by St Stev
One of lifes purest pleasures is a cup of steaming tea. Some like it pure but most like it sweet. Adding sugar is by far the most common way of sweetening tea. Common table sugar (sucrose) is comprised of fructose and glucose. While sugar satisfies a natural craving, it is not without its downside.
Sugar is the quintessential source of energy and most foods, when digested, are metabolized by the body as basic sugar (glucose). It is a major source of calories in the diet. The body will save the excess energy in sugar as fat. While some stored fat is necessary, too much is undesirable and pose several health concerns especially for diabetics. Sugar also supports the growth of the bacteria that causes tooth decay.
A healthier alternative is honey. Honey is one of the oldest sweeteners used by man and was highly valued by ancient Egyptians for its medicinal and healing properties. It is a sweet, usually viscous, liquid made by bees from flower nectar and stored in the cells of the hive for food. Consumed fresh or after processing, it is usually used as a nutritive sweetener.
Honey is the ultimate in products derived from herbs. Its like liquid gold. Fashioned through an ingenious alliance between animal and plant kingdoms, honey delivers a diverse array of phytochemicals in one package. This bounty arrives courtesy of the industrious honeybee, who visits some 2 million flowers to manufacture just one pound of honey said Dr.Gina Mohammed, a plant physiologist in Sault Ste Marie, Canada. Honey blends exceptionally well with black and flavored teas and enhances its fragrance, added Kim Yong, founder of Your Tea Place, an online tea site which focuses on tea and health.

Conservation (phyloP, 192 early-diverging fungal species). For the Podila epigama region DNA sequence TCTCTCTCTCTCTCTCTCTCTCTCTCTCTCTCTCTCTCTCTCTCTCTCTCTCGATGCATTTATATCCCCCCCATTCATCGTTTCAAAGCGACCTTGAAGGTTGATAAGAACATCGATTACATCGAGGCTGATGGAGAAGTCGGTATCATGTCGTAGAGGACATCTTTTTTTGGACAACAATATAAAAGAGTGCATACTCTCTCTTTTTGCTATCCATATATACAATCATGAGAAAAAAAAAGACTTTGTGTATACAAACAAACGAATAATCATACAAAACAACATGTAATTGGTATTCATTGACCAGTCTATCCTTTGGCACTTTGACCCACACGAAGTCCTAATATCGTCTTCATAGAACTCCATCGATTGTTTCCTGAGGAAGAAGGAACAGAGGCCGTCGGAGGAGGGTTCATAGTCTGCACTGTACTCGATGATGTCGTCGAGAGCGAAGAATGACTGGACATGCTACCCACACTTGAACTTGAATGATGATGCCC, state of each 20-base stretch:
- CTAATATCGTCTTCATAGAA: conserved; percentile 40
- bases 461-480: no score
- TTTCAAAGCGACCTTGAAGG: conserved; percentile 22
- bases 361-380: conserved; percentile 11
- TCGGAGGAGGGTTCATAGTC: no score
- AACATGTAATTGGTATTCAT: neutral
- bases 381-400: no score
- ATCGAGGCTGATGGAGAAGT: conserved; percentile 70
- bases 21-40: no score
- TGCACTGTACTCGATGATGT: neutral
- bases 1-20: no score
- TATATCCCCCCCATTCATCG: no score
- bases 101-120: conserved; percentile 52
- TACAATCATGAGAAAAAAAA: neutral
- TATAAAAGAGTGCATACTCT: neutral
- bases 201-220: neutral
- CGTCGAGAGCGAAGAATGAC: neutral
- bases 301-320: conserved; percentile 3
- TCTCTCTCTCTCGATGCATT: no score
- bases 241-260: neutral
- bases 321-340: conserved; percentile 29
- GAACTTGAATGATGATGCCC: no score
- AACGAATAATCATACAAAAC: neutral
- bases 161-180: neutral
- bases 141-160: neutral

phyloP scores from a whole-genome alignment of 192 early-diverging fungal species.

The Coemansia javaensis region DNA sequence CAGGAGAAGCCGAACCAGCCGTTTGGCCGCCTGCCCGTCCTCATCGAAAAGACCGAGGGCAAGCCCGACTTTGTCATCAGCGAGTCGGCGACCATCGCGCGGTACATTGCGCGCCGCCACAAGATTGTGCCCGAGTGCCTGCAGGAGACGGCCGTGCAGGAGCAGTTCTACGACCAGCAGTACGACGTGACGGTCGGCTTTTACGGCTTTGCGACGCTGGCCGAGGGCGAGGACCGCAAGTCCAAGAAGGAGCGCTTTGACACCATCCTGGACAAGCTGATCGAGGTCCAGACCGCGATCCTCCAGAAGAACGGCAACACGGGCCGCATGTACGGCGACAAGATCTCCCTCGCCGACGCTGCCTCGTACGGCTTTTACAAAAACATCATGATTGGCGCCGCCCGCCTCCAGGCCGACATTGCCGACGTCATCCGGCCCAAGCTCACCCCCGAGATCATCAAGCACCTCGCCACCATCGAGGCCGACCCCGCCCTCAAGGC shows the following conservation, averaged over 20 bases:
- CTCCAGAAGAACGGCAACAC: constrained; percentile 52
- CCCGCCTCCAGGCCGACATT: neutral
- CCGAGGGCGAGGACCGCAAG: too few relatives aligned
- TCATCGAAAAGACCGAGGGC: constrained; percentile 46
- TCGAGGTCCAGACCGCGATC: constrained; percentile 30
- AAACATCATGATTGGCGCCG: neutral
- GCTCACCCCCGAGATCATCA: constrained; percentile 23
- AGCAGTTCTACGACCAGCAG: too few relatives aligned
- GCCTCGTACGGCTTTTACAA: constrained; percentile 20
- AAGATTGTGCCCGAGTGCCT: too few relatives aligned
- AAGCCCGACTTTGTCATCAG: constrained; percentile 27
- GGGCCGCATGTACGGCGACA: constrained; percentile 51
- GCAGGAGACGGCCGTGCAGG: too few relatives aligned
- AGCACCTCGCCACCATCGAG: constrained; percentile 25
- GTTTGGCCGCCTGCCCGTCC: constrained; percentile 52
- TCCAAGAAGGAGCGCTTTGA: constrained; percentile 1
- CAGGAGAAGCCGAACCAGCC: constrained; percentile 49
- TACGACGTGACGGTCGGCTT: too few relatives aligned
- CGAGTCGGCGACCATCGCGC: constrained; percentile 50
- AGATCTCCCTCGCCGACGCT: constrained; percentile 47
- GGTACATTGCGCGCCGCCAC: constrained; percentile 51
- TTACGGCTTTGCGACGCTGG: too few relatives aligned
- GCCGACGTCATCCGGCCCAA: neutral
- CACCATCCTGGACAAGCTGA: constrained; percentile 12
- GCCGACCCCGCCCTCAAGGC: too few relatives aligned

A study published in the Journal of Agricultural and Food Chemistry, shows that the level of antioxidants of honey is comparable to that of many fruits and vegetables. And while you are unlikely to devour a cup of honey in lieu of broccoli, the golden liquid may be a respectable alternative to sugar and a healthy supplement to your diet. It has been found that honey lessens the ill effects of radiation therapy in patients with cancer of the head and neck, improves oral health, preserves food, boosts antioxidants and enhances athletic performance.
Researchers at the University of Illinois studied 25 healthy men who consumed various combinations of hot water, buckwheat honey, black tea and sugar. They found that serum antioxidant capacity increased by 7 percent within two hours of ingesting 2 cups of hot water containing about 4 tablespoons of honey. Those antioxidants also help your arteries as it reduces oxidation of low-density lipoproteins (known as bad cholesterol), a benefit which likely thwarts development of atherosclerosis. The findings also show that many varieties are full of phenols and flavonoids known cancer fighters even more powerful than vitamin E.
So the next time youre having a cup of tea, do your health a favor by added a spoonful of honey, natures liquid gold.
As a source of detailed information on the chemistry of food this book is without equal. With a Foreword written by Heston Blument…
This exceptional and thought provoking guide to diet and nutrition was published by the Vegetarian Society of Manchester….
Food chemistry is the study of the underlying properties of foods and food ingredients. It seeks to understand how chemical system…
Harold McGee’s On Food and Cooking is a kitchen classic. Hailed by Time magazine as “a minor masterpiece” when it first appeared i…
“Offers up-to-the-minute coverage of the chemical properties of major and minor food constituents, dairy products, and food tissue…